And of course we can mix and match parameters as we need to (provided the server supports them as documented in their conformance resource)

Retrieve a particular document.

So now we have a list of documents which we can display to our user, how do we retrieve a particular document for them? Well, hopefully the DocumentReference resource that describes the document we want has the location property. Then it’s just an HTTP call away. If the repository where the document is stored doesn’t support a direct GET, then you’ll need to drop back to the XDS ‘Retrieve Document’ profile, the access details for which should be on the DocumentReference.service property.

Assuming you can make a GET call, the repository should include the HTTP standard headers in the response like content-type (which is also recorded in the DocumentReference.mimeType property of course), so rendering by the viewer should be straightforward. Of course, it can get a lot more complex than that – especially in the case of a structured document like a CDA or FHIR-document, when specialized client-side renderers (like XSLT stylesheets) will be required. The metadata in the DocumentReference resource (and possibly HTTP headers)  should indicate what renderer is going to be needed, so all should be well.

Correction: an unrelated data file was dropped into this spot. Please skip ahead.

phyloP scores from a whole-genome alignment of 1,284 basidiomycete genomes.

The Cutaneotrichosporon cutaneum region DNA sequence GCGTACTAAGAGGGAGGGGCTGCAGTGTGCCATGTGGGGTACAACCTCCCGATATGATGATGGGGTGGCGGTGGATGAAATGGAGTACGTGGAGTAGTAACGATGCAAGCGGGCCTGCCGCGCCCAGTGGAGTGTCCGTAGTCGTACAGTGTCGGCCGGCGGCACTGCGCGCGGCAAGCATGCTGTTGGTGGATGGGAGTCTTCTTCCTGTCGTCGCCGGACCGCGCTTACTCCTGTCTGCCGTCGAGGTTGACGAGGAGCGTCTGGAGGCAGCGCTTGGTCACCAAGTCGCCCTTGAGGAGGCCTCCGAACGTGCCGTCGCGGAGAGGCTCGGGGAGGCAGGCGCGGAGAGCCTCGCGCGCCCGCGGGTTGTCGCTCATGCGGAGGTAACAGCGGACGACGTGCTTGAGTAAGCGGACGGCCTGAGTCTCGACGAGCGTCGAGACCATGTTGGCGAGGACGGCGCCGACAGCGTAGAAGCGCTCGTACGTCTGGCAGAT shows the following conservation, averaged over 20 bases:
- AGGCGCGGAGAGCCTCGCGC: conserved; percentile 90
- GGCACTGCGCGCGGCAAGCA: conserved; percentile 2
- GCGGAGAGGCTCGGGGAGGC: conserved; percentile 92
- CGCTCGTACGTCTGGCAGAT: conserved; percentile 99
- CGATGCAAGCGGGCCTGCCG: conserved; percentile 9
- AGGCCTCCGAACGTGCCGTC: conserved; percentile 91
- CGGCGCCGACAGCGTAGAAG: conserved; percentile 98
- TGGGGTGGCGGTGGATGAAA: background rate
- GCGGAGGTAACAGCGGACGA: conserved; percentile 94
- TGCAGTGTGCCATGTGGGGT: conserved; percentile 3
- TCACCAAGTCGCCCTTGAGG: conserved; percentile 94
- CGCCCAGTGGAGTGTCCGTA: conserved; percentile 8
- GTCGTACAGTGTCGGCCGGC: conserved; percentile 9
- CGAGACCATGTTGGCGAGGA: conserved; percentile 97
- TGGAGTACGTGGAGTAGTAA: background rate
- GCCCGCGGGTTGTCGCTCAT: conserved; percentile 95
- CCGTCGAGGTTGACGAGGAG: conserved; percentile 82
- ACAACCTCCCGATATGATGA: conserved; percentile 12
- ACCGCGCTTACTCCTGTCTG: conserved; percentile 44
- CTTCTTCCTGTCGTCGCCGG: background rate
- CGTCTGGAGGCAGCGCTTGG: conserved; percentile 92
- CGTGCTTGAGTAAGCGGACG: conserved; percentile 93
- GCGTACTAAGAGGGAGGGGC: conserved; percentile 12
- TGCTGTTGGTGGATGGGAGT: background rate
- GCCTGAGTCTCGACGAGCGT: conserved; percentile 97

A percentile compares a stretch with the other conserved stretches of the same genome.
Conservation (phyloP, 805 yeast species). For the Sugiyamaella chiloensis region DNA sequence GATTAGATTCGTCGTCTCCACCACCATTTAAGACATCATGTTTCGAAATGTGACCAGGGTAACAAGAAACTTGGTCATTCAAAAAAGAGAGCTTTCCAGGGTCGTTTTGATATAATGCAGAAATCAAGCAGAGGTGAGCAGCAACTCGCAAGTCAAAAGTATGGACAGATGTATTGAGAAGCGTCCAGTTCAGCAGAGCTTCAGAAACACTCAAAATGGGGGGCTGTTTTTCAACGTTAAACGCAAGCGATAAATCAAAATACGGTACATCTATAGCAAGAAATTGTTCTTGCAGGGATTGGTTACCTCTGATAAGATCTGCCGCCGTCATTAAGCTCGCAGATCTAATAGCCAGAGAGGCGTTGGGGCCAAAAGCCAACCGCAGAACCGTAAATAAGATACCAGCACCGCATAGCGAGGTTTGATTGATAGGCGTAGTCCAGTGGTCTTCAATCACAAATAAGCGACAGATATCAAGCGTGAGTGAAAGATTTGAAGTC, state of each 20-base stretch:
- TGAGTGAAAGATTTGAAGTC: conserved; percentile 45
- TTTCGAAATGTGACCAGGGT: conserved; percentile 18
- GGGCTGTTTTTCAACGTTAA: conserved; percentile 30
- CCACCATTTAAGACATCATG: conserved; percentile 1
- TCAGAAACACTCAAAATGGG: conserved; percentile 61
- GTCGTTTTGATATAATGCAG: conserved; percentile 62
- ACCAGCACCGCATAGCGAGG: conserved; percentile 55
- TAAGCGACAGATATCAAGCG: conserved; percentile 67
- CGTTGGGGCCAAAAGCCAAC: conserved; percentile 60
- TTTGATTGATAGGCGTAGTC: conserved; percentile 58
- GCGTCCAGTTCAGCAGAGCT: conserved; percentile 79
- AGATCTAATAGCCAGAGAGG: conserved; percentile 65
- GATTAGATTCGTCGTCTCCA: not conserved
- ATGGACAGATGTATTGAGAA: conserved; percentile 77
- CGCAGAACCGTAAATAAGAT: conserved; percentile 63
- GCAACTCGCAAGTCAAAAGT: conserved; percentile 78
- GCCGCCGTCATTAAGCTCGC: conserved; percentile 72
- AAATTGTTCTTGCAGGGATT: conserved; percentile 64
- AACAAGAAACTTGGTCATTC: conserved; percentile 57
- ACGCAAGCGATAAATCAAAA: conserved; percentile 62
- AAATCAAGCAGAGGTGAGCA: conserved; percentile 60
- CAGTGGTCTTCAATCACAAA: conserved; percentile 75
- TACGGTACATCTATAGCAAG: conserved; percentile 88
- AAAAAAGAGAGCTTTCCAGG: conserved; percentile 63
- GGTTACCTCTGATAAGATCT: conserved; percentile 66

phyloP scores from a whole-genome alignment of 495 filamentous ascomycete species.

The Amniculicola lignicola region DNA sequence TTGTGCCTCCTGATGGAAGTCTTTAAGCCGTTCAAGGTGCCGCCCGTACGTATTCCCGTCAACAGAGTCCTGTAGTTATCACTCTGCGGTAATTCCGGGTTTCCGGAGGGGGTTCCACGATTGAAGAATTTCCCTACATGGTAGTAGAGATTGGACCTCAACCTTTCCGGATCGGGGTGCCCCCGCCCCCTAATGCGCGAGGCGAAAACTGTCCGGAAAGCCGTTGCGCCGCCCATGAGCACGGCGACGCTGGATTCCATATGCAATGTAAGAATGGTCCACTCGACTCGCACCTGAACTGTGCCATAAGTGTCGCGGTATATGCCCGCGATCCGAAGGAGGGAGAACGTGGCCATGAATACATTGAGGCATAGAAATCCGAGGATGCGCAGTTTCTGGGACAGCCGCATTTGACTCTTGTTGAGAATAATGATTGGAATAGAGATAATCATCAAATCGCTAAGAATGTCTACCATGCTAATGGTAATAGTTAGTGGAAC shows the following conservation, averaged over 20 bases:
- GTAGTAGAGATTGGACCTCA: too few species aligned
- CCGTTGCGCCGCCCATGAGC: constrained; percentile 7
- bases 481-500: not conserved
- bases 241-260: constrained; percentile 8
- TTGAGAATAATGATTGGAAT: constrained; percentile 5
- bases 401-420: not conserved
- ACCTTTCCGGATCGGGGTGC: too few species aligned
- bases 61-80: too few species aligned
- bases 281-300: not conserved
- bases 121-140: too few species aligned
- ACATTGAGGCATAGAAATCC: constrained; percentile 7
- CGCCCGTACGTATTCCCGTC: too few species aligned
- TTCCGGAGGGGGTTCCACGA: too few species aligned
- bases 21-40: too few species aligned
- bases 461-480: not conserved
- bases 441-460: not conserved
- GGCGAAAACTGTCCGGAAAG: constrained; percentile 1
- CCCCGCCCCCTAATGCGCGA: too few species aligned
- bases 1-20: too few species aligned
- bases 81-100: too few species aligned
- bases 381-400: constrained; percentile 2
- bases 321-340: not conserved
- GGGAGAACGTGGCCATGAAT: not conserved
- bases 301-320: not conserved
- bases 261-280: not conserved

Note that the GET call will return the document directly, whatever it is – eg a PDF or CDA document – not a FHIR resource of any sort.

A short (and grossly incomplete) comment on FHIR security.

FHIR itself doesn’t define security protocols – rather it provides the ‘hooks’ that a security framework can use when deciding whether to deliver up a particular document – or even whether to include the document metadata in the original list of documents.

There is an assumption that anyone accessing any of these services is authenticated (identified) and oAuth is the recommended (though not mandated) way to do this.

FHIR supports the concepts of tags – that can be applied to any resource, and allow a privacy policy framework to apply rules when determining whether to deliver up information p and those rules can become arbitrarily complex.  In addition, the DocumentReference resource has the specific confidentiality property that can also be used.

There is also the SecurityEvent resource (analogous to the IHE ATNA profile) that can be used to record significant events such as the release of a document to a viewer. This resource can then be used as the basis of functionality such as “Who has viewed my data?”, and can be created at any time that is appropriate in the overall workflow. The provenance resource indicates the context in which a resource was obtained – e.g. the person who created it.

So, it is the responsibility of the governing body for the document sharing infrastructure to make these policy decisions – and to enforce them! And the IHE ‘Affinity Domain’ concept is a good source of information.